Perfect referee guide for first training week after holiday

You got back from a a holiday and want to start training again: this is the perfect guide for first training week after a period of physical inactivity. Also check the 4 tips for pre-season referee training after a holiday.

Good alternative to start a referee training after a holiday: go cycling

Good alternative to start a referee training after a holiday: go cycling. Source: Duusker.nl

The training session has been published by the Canadian Soccer Association. They uploaded more weeks to their website, here’s the first one.

The training uses your heart rate as indication for how fast you should go. If you don’t measure it, use the percentages below as indication that you shouldn’t go all the way.

Monday

: Low intensity aerobic training

Warm Up: 5 minutes cycling slowly building up to 65% of your maximum heartrate (HRmax). Plus mobility exercises and / or static stretching if preferred.

Excercise: 30 minutes cycling between 60 – 70% HRmax

Warm down: 5 minutes of light cycling and 15 minutes of static stretching

Tuesday: recovery work

Warm Up: 5 minutes cycling slowly building up to 65% HRmax

Excercise: 15 minutes of static stretching

(Wednesday – complete rest)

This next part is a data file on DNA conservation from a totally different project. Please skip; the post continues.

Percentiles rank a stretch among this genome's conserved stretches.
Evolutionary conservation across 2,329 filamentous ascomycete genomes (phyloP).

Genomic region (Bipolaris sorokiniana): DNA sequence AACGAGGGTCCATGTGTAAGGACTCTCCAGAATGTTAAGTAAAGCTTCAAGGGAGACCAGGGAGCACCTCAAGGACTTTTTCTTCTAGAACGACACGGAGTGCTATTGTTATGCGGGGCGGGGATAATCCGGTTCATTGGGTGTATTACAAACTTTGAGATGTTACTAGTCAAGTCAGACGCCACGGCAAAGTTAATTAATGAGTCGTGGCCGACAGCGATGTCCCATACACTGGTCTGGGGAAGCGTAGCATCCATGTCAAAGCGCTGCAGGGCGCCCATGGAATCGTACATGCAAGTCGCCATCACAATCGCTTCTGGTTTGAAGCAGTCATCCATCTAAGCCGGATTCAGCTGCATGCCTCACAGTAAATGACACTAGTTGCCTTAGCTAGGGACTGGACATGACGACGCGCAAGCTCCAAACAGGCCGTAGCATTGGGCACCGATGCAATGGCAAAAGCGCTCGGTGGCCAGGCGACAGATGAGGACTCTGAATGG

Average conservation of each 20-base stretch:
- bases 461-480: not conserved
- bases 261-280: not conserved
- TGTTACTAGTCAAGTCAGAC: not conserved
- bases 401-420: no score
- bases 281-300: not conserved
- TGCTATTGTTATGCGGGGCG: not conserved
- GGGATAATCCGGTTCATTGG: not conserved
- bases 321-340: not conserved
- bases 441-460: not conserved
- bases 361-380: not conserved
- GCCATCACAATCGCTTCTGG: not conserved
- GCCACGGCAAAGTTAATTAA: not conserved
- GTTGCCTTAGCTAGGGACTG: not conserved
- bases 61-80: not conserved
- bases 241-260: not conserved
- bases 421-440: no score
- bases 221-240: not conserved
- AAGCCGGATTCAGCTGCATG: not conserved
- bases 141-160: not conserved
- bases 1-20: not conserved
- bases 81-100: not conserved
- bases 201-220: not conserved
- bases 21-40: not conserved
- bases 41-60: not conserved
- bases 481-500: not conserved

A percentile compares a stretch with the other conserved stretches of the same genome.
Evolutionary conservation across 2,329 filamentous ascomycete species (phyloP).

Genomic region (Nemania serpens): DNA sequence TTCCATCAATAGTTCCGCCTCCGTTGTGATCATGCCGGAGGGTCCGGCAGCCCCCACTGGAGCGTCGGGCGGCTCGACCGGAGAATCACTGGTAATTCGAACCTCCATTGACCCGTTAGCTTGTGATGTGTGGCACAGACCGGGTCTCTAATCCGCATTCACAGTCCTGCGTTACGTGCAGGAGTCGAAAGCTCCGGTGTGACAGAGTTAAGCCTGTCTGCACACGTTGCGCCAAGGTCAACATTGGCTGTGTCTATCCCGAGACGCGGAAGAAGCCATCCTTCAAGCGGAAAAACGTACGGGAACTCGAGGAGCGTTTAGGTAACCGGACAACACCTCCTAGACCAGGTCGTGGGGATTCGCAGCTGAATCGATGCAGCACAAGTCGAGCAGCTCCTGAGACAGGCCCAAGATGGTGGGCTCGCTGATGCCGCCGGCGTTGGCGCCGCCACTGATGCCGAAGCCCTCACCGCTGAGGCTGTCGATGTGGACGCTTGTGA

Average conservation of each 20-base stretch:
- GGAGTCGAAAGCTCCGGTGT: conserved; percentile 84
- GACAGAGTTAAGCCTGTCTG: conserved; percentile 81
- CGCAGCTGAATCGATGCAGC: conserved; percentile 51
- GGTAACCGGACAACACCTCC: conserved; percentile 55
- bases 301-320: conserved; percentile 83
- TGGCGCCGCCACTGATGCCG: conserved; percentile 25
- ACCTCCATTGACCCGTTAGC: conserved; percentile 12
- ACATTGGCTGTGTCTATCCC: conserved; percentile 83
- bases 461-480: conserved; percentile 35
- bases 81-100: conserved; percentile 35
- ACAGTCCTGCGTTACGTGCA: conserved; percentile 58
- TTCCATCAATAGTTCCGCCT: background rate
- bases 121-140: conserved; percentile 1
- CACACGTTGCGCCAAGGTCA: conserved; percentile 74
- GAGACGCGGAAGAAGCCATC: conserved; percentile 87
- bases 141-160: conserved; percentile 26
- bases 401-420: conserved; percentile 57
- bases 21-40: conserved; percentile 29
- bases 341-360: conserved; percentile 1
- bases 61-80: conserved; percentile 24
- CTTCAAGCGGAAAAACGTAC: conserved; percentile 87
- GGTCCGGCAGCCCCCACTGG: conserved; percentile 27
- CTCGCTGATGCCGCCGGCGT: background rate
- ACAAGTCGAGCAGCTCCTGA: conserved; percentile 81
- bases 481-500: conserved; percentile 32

Thursday: Medium intensity aerobic training

Warm Up: 5 minutes of jogging slowly building up to 75% HRmax. Plus mobility exercises and / or static stretching if preferred

Excercise: 30 minutes running between 75 – 85% HRmax (do not exceed this range)

Warm Down: 5 minutes light jogging / walking. Plus 15 minutes of static stretching

Friday – recovery work

Warm Up: 5 minutes cycling slowly building up to 65% HRmax

Excercise: 15 minutes of static stretching

Saturday – low intensity aerobic training

Warm Up: 5 minutes cycling slowly building up to 65% HRmax. Plus mobility exercises and / or static stretching if preferred

Excercise: 30 minutes of cycling between 60 – 70% HRmax OR 30’ running between 75 – 85% HRmax (do not exceed this range)

Warm Down: 5 minutes of jogging / walking. Plus 15 minutes of static stretching

(Suday – complete rest)

You can download other training schedules to build up your endurance and physical ability at the resources section of the Canadian Soccer Association.